RR interval signal quality of a heart rate monitor and an ECG Holter at rest and during exercise

Eur J Appl Physiol. 2019 Jul;119(7):1525-1532. doi: 10.1007/s00421-019-04142-5. Epub 2019 Apr 19.


This study was designed to examine the RR interval signal qualities of a Holter device and a heart rate chest belt monitor at rest and during exercise. Ten healthy individuals completed five low- to high-intensity activities while simultaneously using the medilog® AR12plus Holter monitor and the Polar H10 heart rate monitor. The RR interval signal quality was based on the quantification of the missing RR intervals and RR interval detection errors. Therefore, both measurement systems were compared against visual inspection of the raw electrocardiography signal. The missing and wrong R-wave peak detections were counted manually for both measurement systems. RR interval signal quality was defined as the relative number of correctly detected RR intervals. Overall, RR interval signal qualities of 94.6% and 99.6% were demonstrated for the medilog® AR12plus and the Polar H10. During the high-intensity activities, the RR interval signal quality of the medilog® AR12plus dropped to 89.8%, whereas the Polar H10 maintained a signal quality of 99.4%. The correlation between both systems was high (r = 0.997, p > 0.001). The excellent RR interval signal quality during low- to moderate-intensity activities in the medilog® AR12plus and during low- to high-intensity activities in the Polar H10 demonstrates both measurement systems' validity for the detection of RR intervals throughout a wide range of activities. A simple chest strap such as the Polar H10 might be recommended as the gold standard for RR interval assessments if intense activities with strong body movements are investigated.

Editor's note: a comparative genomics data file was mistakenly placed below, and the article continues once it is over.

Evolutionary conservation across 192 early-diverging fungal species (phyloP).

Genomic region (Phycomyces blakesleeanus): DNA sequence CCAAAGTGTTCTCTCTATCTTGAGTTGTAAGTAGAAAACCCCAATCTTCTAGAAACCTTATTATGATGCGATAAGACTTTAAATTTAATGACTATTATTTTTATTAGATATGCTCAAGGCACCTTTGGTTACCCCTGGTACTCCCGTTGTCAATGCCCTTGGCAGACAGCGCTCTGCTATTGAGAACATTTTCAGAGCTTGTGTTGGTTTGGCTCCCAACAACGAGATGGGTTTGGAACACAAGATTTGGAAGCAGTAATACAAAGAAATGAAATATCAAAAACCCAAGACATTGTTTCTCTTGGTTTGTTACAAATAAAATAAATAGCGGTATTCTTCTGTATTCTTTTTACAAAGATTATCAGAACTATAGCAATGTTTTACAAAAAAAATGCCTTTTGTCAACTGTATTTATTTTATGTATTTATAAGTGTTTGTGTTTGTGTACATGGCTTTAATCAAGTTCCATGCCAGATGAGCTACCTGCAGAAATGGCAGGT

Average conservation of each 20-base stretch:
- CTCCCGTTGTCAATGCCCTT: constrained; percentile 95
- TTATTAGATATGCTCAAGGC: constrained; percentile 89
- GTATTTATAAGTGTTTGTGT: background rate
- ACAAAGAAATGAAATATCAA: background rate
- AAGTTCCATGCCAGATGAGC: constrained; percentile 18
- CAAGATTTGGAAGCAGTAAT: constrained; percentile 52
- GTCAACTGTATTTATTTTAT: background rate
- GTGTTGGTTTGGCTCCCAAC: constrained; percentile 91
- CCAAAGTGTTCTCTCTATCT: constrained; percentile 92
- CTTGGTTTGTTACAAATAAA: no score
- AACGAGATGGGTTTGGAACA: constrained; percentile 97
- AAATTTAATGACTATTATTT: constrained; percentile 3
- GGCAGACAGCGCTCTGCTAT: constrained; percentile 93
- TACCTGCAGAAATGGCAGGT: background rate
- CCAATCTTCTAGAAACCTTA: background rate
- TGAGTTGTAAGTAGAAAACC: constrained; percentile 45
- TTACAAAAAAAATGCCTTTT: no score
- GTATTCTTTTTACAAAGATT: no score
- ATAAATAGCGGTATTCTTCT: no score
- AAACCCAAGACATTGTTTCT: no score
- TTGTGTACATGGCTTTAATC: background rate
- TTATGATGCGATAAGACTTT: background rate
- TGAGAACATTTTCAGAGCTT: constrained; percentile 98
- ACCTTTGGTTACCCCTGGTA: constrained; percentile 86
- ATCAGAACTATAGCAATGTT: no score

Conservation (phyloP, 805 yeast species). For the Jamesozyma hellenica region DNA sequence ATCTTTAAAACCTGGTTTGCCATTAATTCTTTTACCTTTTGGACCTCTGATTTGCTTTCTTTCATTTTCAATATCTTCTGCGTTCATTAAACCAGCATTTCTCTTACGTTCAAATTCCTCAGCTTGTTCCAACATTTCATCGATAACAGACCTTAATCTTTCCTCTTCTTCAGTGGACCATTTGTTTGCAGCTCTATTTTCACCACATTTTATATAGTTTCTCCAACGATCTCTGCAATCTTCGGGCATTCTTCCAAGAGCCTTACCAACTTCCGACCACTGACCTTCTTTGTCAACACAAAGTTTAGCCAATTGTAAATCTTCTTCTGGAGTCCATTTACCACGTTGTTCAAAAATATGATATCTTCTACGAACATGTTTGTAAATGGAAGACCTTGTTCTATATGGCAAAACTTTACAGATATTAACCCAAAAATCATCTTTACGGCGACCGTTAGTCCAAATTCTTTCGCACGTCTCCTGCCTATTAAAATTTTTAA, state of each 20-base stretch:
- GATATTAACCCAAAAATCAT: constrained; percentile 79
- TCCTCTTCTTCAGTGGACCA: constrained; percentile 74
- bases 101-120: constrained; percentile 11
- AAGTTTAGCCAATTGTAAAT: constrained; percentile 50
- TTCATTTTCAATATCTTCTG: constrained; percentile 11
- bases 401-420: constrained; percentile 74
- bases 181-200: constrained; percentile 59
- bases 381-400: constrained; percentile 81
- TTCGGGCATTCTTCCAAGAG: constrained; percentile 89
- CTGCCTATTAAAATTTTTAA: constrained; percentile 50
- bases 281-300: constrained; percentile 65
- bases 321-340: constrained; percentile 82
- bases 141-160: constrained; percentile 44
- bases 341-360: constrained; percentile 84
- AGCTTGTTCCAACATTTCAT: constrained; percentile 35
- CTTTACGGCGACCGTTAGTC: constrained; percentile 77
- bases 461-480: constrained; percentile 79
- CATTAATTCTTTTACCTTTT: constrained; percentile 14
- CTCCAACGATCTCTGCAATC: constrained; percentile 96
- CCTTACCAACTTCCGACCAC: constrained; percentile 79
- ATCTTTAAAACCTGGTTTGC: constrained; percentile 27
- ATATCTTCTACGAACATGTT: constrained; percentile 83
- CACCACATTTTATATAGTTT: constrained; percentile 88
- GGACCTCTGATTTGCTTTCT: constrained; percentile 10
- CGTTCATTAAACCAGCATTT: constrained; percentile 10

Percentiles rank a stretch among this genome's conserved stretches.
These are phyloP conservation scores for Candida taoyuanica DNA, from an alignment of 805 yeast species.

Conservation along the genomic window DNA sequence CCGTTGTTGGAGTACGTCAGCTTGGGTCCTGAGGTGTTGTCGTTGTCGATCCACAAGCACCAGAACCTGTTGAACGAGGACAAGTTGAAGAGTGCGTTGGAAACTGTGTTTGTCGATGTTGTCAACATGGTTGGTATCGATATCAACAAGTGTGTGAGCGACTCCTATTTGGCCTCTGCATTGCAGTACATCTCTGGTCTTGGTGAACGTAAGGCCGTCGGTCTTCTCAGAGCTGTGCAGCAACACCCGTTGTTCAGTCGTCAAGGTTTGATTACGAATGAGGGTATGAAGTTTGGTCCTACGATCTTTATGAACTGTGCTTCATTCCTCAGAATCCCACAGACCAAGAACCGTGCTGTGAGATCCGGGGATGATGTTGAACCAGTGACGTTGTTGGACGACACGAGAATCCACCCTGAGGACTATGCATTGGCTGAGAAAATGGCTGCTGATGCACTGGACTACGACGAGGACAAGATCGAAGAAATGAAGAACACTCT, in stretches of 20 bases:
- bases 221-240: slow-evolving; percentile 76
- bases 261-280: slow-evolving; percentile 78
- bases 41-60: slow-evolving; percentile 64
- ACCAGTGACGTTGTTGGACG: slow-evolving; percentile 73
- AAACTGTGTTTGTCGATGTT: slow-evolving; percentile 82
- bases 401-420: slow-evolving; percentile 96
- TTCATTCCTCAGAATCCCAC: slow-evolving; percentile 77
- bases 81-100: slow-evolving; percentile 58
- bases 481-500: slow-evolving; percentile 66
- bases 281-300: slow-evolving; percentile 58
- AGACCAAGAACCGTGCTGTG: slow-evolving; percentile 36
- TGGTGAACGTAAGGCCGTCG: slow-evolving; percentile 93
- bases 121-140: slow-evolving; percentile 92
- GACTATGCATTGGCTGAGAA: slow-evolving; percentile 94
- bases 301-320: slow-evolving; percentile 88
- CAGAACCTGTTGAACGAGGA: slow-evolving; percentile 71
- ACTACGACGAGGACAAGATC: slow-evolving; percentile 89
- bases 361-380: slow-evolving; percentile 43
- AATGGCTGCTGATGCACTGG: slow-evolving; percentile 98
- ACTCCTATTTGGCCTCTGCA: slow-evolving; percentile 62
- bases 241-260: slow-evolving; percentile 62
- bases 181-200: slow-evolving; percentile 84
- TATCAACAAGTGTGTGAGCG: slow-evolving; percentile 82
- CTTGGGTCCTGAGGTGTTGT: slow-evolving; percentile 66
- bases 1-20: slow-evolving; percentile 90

Keywords: Gold standard; Heart rate measurement; Low- to high-intensity activities; Validity.

Publication types

  • Evaluation Study

MeSH terms

  • Adult
  • Electrocardiography, Ambulatory / instrumentation
  • Electrocardiography, Ambulatory / methods*
  • Electrocardiography, Ambulatory / standards
  • Exercise / physiology*
  • Female
  • Heart Rate*
  • Humans
  • Male
  • Reference Standards
  • Reproducibility of Results